Use of the Uniform Declaratory Judgements Act in Arizona Paternity Cases
Arizona law only allows parents the right to file for custody of a child. In cases of children born out of wedlock, a man has to prove paternity before being entitled to visitation with his child. However, for many years putative fathers had a hard time opening a paternity action. Current Arizona law allows putative fathers to file paternity actions, but this wasn’t always the case.
Prior law only allowed mothers to file paternity actions. Did this mean that, under prior law, a putative father could never prove paternity to seek custody absent action by the mother? The Court of Appeals addressed this issue in Thornsberry v. Superior Court, Mohave County, 707 P. 2d 315(1985).
Facts of the Case
Mrs. Thornsberry was the mother of a child, K. Thornsberry, born on June 30, 1982. Mr. Hunter said that he was K. Thornsberry’s father. He sought visitation rights under A.R.S. §§ 25-331, -337, Arizona’s child custody statutes. Mrs. Thornsberry argued that a proceeding under the child custody statutes can only be brought by a parent. The lower court agreed. The Court of Appeals accepted special action jurisdiction.
Jurisdiction to Assert Paternity under the Custody and Paternity Statutes
Arizona law was recently amended. These amendments apply only prospectively. However, since this case occurred before the amendments, the Court of Appeals reviewed the prior law. Under prior law, a court could only grant visitation rights in a “jurisdictionally sound” custody proceeding. The statute — A.R.S. § 25-331—required that the proceeding is brought by a parent. Mr. Thornsberry’s claim of paternity in the custody pleadings didn’t give him jurisdiction to file for custody. Mrs. Thornsberry also argued that Mr. Thornsberry lacked jurisdiction to file a paternity complaint.
Under prior law, only the county attorney or a mother could file a paternity complaint under A.R.S. § 12-846. The putative father had no right to do so. The Court agreed with Mrs. Thornsberry’s legal arguments.
Jurisdiction under the Uniform Act
Mrs. Thornsberry next argued that Mr. Thornsberry has no legal manner of getting a court determination of paternity. The Court of Appeals rejected this position. The Court noted that the Uniform Declaratory Judgments Act is found at A.R.S. § 12-1831 through 12-1846. It permits courts to declare status and legal relations. Mr. Thornsberry sought a determination of paternity to establish jurisdiction to claim his visitation rights. The Court said that it would be unconstitutional if he were not permitted a forum to seek visitation.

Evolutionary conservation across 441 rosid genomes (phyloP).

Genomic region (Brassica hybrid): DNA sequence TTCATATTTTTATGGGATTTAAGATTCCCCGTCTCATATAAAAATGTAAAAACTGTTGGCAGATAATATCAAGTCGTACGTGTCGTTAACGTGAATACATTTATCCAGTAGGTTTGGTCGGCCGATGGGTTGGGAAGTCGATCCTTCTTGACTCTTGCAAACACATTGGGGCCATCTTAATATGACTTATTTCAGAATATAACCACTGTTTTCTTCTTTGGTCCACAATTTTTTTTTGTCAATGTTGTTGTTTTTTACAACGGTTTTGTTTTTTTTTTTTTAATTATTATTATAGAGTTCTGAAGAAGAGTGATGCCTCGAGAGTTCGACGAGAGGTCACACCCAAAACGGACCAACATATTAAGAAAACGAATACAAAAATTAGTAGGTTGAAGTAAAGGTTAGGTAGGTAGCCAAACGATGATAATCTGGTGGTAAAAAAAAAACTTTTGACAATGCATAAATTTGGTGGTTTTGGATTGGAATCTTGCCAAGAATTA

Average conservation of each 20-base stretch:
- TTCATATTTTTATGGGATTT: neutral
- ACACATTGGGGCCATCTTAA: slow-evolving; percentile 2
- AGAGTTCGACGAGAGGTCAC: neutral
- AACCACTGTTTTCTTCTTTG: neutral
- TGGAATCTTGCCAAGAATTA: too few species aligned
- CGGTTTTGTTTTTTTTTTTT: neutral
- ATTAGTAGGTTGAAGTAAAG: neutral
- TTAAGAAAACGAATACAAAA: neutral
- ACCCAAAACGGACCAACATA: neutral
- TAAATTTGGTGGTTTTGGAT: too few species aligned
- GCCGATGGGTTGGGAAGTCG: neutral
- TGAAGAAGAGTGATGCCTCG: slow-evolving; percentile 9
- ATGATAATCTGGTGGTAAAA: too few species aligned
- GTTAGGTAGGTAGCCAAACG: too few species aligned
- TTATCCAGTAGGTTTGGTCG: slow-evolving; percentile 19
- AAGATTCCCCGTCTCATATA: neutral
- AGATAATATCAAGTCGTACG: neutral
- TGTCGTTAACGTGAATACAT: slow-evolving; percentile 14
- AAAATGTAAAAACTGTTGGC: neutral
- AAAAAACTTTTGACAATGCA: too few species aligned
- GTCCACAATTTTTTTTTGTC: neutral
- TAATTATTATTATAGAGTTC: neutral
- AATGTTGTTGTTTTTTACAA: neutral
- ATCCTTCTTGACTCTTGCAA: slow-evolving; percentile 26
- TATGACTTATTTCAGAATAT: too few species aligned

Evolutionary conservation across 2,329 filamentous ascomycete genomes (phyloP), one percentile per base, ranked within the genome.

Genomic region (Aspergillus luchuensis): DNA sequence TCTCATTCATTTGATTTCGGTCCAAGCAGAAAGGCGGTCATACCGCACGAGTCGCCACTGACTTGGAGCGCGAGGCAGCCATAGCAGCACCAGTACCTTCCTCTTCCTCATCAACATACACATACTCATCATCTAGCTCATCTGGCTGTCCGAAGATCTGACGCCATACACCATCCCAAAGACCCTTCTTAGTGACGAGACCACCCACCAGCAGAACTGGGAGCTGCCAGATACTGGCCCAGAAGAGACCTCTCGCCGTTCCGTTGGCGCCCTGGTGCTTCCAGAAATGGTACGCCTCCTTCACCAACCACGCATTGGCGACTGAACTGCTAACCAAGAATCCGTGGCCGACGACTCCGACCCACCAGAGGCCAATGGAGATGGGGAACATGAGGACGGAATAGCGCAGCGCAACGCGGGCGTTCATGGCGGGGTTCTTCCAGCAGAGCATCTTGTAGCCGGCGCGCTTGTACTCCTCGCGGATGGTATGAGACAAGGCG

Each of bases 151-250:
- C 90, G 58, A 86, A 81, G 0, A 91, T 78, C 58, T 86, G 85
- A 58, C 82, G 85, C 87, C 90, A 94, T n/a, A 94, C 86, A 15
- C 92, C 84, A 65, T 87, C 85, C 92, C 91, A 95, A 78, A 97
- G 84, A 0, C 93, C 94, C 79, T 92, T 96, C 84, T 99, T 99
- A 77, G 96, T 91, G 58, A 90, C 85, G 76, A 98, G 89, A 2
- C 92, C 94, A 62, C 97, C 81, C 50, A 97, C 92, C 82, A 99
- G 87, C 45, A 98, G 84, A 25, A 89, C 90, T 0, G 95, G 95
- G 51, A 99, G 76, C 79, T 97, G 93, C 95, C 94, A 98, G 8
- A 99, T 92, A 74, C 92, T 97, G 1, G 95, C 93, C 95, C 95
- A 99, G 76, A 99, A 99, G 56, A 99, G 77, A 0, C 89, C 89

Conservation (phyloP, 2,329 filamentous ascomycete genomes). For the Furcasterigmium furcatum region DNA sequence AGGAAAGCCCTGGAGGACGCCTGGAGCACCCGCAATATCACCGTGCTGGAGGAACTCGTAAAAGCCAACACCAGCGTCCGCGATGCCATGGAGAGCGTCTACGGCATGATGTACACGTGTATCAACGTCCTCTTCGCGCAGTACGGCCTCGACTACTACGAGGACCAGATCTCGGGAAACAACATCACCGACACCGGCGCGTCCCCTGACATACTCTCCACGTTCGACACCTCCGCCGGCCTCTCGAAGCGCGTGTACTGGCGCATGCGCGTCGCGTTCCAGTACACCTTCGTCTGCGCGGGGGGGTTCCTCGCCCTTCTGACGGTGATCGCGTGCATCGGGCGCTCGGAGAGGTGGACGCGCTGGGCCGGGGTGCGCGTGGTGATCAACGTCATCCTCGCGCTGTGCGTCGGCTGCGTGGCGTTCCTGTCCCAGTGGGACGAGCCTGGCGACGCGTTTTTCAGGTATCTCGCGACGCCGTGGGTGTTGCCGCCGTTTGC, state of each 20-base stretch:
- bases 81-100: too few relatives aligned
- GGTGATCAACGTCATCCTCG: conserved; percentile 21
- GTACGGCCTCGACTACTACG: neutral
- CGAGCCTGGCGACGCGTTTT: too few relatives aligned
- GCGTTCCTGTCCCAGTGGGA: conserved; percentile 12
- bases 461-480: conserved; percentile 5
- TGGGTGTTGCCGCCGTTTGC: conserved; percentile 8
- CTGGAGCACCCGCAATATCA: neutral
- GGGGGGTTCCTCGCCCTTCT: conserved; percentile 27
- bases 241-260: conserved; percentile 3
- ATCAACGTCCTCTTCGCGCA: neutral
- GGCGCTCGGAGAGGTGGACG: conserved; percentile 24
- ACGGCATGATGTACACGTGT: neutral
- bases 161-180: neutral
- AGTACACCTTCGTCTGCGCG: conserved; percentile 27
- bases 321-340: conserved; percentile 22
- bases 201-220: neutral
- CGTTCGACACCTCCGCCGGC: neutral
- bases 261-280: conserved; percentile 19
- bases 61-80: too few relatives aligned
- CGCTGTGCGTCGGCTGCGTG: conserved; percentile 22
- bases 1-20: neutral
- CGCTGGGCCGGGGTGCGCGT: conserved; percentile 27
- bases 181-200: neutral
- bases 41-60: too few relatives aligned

Arizona courts have never held that the paternity law is the only way a putative father can determine paternity. Other states allow a putative father to establish paternity by the declaratory judgment in these circumstances. The Arizona legislature recently amended the paternity law to permit a putative father to bring a suit himself. And, under the new law, the father can adjudicate visitation rights in the paternity action.
The Court agreed that the amendments did not apply to Mr. Thornsberry since they only apply prospectively. However, the Court said, they indicate legislative intent. They found that allowing Mr. Thornsberry to adjudicate paternity through declaratory judgment is completely in line with legislative intent.
The Court of Appeals vacated the trial court’s order and dismissed Mr. Thornsberry’s petition. However, the Court did so without prejudice. It suggested that Mr. Thornsberry file an amended complaint under the Uniform Declaratory Judgments Act.
Chris Hildebrand wrote this article to ensure everyone has access to information about family law in Arizona. Chris is a divorce and family law attorney at Hildebrand Law, PC. He has over 24 years of Arizona family law experience and has received multiple awards, including US News and World Report “Top Arizona Divorce Attorneys”, Phoenix Magazine “Top Divorce Law Firms”, and Arizona Foothills Magazine “Best of the Valley” award. He believes the policies and procedures he uses to get his clients through a divorce should all be guided by the principles of honesty, integrity, and, quite frankly, actually caring about what his clients are going through in a divorce or family law case. In short, his practice is defined by the success of his clients. He also manages all of the other attorneys at his firm to make sure the outcomes in their clients’ cases are successful as well.
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